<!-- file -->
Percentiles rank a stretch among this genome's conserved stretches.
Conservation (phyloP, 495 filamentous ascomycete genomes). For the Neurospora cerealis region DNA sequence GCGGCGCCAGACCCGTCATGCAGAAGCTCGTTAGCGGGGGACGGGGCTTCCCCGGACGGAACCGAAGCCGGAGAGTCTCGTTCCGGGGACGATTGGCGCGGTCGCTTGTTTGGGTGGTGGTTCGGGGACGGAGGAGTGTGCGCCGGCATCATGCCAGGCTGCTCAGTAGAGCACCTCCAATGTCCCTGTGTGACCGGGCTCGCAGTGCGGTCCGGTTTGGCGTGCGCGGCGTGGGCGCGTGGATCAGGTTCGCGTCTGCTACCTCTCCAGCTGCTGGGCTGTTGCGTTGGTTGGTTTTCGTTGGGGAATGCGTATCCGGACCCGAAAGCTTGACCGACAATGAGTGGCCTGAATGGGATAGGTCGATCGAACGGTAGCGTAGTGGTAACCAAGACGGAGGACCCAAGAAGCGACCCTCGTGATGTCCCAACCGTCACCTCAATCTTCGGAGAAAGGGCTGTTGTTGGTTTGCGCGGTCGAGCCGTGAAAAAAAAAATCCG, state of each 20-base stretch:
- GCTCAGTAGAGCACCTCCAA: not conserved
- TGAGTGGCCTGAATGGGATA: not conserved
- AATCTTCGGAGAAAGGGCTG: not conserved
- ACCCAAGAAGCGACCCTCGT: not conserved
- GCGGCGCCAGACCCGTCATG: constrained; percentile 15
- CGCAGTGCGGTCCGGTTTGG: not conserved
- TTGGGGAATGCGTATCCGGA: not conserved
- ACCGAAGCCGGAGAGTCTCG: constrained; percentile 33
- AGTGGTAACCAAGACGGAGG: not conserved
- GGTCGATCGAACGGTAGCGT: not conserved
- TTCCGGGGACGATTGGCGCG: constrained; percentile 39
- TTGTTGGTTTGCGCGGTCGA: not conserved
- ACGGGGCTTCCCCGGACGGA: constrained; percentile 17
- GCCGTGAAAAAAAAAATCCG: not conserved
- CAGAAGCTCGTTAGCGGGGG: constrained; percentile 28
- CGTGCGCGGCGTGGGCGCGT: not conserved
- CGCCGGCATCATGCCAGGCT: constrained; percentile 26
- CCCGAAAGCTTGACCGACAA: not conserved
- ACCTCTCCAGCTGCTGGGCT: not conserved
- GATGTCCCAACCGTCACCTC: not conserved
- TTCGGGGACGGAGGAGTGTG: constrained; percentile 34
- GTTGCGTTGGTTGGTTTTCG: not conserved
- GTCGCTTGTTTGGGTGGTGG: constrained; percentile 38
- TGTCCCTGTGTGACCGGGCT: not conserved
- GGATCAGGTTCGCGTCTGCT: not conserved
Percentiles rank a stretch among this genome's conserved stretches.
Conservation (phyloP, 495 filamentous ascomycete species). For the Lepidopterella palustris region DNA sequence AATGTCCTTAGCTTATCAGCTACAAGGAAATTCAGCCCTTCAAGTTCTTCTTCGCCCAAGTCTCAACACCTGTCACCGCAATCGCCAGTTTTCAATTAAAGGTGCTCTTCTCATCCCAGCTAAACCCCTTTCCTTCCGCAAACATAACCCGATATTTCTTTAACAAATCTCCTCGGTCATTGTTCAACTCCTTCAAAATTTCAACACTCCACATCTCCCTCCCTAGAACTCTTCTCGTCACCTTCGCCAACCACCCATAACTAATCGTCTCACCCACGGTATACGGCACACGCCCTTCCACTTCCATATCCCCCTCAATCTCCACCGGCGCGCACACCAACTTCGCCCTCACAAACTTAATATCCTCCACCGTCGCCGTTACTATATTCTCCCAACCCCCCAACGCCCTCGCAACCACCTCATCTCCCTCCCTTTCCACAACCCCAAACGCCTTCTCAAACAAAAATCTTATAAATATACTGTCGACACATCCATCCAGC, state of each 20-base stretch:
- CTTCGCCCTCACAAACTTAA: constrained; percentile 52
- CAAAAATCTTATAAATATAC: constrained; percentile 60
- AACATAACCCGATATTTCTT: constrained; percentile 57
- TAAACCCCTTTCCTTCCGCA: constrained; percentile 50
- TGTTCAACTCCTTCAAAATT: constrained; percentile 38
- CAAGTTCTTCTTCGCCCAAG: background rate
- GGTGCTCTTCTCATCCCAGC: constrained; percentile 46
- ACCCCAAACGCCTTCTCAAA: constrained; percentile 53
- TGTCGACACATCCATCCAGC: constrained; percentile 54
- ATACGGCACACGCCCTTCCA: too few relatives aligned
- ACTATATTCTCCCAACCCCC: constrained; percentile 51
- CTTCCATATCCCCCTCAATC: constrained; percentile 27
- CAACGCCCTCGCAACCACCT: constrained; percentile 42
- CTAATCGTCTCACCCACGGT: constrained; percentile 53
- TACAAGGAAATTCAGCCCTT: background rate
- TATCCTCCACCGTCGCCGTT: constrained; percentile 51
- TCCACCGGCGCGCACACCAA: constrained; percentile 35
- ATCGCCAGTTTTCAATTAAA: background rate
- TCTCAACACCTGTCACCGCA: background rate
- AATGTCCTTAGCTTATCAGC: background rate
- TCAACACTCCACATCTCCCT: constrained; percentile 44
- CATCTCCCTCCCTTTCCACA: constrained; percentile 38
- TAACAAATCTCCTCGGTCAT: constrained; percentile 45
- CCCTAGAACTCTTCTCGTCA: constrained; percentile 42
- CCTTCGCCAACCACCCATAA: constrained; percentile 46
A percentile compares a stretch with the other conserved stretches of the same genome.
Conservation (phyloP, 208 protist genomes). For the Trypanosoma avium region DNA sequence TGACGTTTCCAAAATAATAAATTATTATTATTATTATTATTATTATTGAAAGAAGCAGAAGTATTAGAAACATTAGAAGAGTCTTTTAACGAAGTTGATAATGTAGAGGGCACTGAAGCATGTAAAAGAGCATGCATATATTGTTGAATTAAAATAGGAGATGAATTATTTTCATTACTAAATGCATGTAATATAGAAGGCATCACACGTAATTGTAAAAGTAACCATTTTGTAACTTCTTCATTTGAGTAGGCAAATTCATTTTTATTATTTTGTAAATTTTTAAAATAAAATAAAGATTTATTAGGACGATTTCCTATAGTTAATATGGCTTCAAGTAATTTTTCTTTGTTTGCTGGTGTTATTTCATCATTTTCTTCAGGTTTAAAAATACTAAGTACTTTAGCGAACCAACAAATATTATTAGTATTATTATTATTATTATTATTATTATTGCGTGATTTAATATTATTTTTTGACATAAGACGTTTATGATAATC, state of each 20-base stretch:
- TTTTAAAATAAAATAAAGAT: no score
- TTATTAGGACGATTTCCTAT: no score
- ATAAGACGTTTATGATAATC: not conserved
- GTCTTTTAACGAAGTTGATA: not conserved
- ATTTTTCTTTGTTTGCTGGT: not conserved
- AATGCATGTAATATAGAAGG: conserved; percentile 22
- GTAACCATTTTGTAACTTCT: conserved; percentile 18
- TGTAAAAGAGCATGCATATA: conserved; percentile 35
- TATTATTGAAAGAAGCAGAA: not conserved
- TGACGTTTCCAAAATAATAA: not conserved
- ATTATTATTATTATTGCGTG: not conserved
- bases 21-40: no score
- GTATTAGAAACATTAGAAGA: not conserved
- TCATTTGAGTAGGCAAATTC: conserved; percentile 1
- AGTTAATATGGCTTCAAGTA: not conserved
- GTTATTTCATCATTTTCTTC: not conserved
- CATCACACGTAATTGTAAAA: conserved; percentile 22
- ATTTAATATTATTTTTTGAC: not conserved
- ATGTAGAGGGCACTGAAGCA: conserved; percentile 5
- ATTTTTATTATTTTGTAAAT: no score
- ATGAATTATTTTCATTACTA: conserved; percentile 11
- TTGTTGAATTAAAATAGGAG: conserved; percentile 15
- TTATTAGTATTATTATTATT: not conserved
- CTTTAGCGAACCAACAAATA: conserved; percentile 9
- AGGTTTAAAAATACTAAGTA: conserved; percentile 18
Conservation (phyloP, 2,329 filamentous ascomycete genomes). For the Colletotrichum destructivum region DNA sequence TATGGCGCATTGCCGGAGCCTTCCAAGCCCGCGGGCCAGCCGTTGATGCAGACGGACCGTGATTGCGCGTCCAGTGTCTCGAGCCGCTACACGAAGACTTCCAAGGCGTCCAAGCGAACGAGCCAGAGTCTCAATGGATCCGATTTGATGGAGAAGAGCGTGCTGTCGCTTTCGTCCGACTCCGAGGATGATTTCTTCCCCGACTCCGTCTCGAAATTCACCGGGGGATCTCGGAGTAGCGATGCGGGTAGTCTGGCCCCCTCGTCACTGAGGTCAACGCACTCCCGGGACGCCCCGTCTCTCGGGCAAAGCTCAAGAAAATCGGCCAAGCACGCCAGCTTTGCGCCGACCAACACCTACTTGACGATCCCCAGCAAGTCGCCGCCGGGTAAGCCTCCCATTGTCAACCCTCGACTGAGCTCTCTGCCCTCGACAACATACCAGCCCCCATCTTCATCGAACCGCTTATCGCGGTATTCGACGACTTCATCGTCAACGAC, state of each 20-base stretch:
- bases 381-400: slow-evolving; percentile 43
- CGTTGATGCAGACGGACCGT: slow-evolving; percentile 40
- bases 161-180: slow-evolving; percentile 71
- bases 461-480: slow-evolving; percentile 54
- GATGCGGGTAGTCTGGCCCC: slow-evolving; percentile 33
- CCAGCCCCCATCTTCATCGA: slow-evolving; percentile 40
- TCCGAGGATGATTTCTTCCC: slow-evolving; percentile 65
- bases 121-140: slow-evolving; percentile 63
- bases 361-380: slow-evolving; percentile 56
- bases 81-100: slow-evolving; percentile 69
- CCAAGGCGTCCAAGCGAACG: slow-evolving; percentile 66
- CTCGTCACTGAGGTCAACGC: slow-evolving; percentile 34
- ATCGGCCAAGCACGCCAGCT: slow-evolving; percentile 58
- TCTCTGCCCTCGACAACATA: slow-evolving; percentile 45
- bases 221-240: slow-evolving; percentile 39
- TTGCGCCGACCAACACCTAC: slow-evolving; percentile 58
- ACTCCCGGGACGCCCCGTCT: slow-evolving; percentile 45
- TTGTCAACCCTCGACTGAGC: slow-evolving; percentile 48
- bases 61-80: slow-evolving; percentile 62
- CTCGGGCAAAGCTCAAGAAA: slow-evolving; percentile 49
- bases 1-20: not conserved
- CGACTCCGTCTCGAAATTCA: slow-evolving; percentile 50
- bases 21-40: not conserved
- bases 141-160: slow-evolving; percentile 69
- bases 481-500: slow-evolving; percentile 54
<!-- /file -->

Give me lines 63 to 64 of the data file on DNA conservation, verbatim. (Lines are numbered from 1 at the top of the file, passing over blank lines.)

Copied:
- GTAACCATTTTGTAACTTCT: conserved; percentile 18
- TGTAAAAGAGCATGCATATA: conserved; percentile 35